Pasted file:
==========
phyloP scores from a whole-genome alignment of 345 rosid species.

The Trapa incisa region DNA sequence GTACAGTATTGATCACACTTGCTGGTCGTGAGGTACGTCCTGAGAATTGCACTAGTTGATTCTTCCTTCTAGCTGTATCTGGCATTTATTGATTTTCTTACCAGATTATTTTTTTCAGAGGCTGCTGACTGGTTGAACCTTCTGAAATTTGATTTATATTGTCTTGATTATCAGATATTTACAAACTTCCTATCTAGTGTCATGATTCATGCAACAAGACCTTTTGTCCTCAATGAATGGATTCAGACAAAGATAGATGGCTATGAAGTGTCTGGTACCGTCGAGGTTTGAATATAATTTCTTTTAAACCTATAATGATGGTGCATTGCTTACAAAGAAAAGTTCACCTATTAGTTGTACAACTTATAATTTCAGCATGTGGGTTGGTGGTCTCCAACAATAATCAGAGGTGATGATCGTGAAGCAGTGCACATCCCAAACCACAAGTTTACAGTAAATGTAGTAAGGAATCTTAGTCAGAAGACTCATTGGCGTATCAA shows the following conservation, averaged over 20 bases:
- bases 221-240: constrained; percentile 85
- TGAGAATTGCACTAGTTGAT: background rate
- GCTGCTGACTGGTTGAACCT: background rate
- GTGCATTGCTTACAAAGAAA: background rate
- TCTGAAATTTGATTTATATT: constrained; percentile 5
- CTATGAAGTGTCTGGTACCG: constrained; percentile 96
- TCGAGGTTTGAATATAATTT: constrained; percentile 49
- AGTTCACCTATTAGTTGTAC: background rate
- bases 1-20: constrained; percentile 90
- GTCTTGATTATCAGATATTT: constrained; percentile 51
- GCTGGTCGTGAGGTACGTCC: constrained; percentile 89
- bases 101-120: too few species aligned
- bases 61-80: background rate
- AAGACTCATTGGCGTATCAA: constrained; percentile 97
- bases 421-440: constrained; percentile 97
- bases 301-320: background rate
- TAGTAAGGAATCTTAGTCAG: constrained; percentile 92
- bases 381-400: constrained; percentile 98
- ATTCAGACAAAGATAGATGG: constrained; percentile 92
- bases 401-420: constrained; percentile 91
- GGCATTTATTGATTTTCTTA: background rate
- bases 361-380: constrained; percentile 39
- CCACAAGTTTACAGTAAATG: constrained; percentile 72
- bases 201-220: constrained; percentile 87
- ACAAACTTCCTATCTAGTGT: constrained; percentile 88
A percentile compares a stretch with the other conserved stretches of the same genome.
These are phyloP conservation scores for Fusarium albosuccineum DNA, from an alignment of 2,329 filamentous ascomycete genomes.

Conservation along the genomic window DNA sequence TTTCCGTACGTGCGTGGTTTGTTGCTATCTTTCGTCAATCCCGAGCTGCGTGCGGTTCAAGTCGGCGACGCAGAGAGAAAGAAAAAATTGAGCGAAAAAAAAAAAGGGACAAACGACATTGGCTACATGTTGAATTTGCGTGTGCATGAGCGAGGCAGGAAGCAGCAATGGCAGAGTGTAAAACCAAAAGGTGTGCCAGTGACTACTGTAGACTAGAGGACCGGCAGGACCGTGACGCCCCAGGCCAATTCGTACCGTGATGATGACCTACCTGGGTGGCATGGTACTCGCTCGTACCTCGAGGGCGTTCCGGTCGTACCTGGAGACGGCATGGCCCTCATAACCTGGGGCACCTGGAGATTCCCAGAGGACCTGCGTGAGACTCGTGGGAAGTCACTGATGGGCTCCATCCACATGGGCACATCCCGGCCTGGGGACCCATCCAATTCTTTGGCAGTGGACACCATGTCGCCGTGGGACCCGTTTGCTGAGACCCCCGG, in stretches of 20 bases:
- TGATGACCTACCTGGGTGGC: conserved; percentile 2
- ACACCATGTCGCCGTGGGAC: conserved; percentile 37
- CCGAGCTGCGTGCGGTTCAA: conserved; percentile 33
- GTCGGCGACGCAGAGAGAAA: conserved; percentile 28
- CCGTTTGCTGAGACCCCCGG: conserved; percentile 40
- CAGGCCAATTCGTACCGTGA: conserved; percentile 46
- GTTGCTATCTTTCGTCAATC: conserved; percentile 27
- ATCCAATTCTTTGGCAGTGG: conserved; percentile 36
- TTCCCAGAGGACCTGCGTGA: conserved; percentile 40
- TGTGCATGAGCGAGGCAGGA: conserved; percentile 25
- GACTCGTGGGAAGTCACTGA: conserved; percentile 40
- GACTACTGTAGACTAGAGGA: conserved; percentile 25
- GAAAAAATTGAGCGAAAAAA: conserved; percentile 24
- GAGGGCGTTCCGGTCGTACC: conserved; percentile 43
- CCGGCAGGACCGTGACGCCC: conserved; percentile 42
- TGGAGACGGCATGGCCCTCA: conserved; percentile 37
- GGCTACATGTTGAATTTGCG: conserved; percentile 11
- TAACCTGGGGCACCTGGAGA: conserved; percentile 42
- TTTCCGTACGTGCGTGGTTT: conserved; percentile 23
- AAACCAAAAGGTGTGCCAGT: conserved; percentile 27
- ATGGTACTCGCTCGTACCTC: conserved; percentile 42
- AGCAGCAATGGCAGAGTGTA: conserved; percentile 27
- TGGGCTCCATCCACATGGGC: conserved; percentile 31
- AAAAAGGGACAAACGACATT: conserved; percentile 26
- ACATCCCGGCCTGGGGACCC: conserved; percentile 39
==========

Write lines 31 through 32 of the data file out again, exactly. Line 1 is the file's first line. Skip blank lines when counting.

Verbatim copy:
- TGATGACCTACCTGGGTGGC: conserved; percentile 2
- ACACCATGTCGCCGTGGGAC: conserved; percentile 37